Abortion policy doesn’t belong in state budget

SKS staff

The state budget is no longer a spending plan; it’s a platform for political policy. More and more, the biennial budget has become one big political agenda that sneaks in legislation that may otherwise have been squashed in the House or the Senate.

We feel a time and a place exists for policy to make an appearance, especially policy on something as controversial as abortion.

The “heartbeat” anti-abortion bill passed in the House June 28. HB 125 states a mother cannot abort her fetus once a heartbeat can be detected. Often, a heartbeat can be detected as early as six weeks into the pregnancy — before many women even realize they’re pregnant.

But as debate continues on the legislation that would overturn Roe v. Wade in the state, Gov. John Kasich also signed another important piece of legislation into law.

A portion of the state budget prohibits publicly funded facilities from performing elective abortions. A second piece prohibits some local governments from purchasing health insurance that covers abortions for employees.

The world is an imperfect place. Not every woman who can conceive, or successfully does conceive, is meant to have a child. Whether it’s because of maturity, economic means or a bad home life, sometimes a woman decides she cannot bring a child into the world.

Anti-abortion activists make the argument that they’re fighting for the life of every unborn child who cannot fight for itself. Whether it’s for personal reasons or religious beliefs, these activists believe they are doing the fetus a solid by treating its mother as some reluctant incubator.

However, we cannot help but wonder whether these anti-abortion lobbyists will continue to look after the well-being of every saved child after it is born.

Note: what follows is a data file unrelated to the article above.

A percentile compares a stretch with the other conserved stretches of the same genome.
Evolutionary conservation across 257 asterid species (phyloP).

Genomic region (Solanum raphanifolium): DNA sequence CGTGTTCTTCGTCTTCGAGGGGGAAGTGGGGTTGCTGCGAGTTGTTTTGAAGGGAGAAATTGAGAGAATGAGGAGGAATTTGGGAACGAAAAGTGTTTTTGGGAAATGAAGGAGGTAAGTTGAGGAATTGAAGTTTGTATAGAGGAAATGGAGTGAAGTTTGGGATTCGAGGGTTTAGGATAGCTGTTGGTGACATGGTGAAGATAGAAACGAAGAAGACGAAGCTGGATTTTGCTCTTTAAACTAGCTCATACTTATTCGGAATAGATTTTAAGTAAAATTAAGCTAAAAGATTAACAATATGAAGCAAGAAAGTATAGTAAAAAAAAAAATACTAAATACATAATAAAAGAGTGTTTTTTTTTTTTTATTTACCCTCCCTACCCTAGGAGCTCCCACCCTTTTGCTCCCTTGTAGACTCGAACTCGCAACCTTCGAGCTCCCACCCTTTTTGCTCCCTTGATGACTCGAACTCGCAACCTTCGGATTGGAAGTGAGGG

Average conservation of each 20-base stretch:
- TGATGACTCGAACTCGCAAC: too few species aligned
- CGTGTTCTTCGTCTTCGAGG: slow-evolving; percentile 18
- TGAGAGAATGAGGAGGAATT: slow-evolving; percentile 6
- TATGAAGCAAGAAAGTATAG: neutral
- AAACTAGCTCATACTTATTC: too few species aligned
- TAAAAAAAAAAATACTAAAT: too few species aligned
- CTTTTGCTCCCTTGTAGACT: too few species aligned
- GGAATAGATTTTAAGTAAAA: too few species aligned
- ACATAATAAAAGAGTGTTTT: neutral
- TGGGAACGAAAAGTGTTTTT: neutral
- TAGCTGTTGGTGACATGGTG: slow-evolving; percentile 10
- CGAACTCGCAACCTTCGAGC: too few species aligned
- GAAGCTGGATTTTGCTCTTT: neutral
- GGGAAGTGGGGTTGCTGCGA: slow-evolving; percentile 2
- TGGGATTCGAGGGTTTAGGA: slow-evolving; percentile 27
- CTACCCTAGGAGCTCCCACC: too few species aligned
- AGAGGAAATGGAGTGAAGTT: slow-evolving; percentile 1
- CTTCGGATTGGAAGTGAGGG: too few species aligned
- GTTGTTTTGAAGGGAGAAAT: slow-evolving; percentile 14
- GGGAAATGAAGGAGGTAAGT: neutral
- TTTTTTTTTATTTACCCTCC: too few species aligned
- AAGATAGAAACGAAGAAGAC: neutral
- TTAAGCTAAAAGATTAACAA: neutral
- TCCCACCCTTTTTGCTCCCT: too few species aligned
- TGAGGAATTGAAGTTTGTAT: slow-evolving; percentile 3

What if the child, being from a poor economic background, eventually becomes a ward of the state, or a beneficiary of welfare? What if the child is born with a difficult medical condition; would the activists suddenly support public health care?

Eventually, the same people who fought for that child’s life would become the very people who would fight against giving them a better life through social or economic assistance.

In Ohio, the anti-abortion debate is considered a Republican agenda. But then again, so is small government that cuts welfare programs or other public aid.

Republicans put legislation like this in a budget bill as part of an agenda based on religious or conservative beliefs. At the same time, they disenfranchise the so-called “beneficiaries” of this legislation by buying into a political party that would essentially deny a good number of them a better life in the future.

We know it’s a cliché as old as the constitution itself, but whatever happened to separation of church and state? Abortion legislation has been the topic of heated debate for decades. So why do Ohio politicians feel it’s acceptable to sneak it into a bill that decides how state funds will be distributed?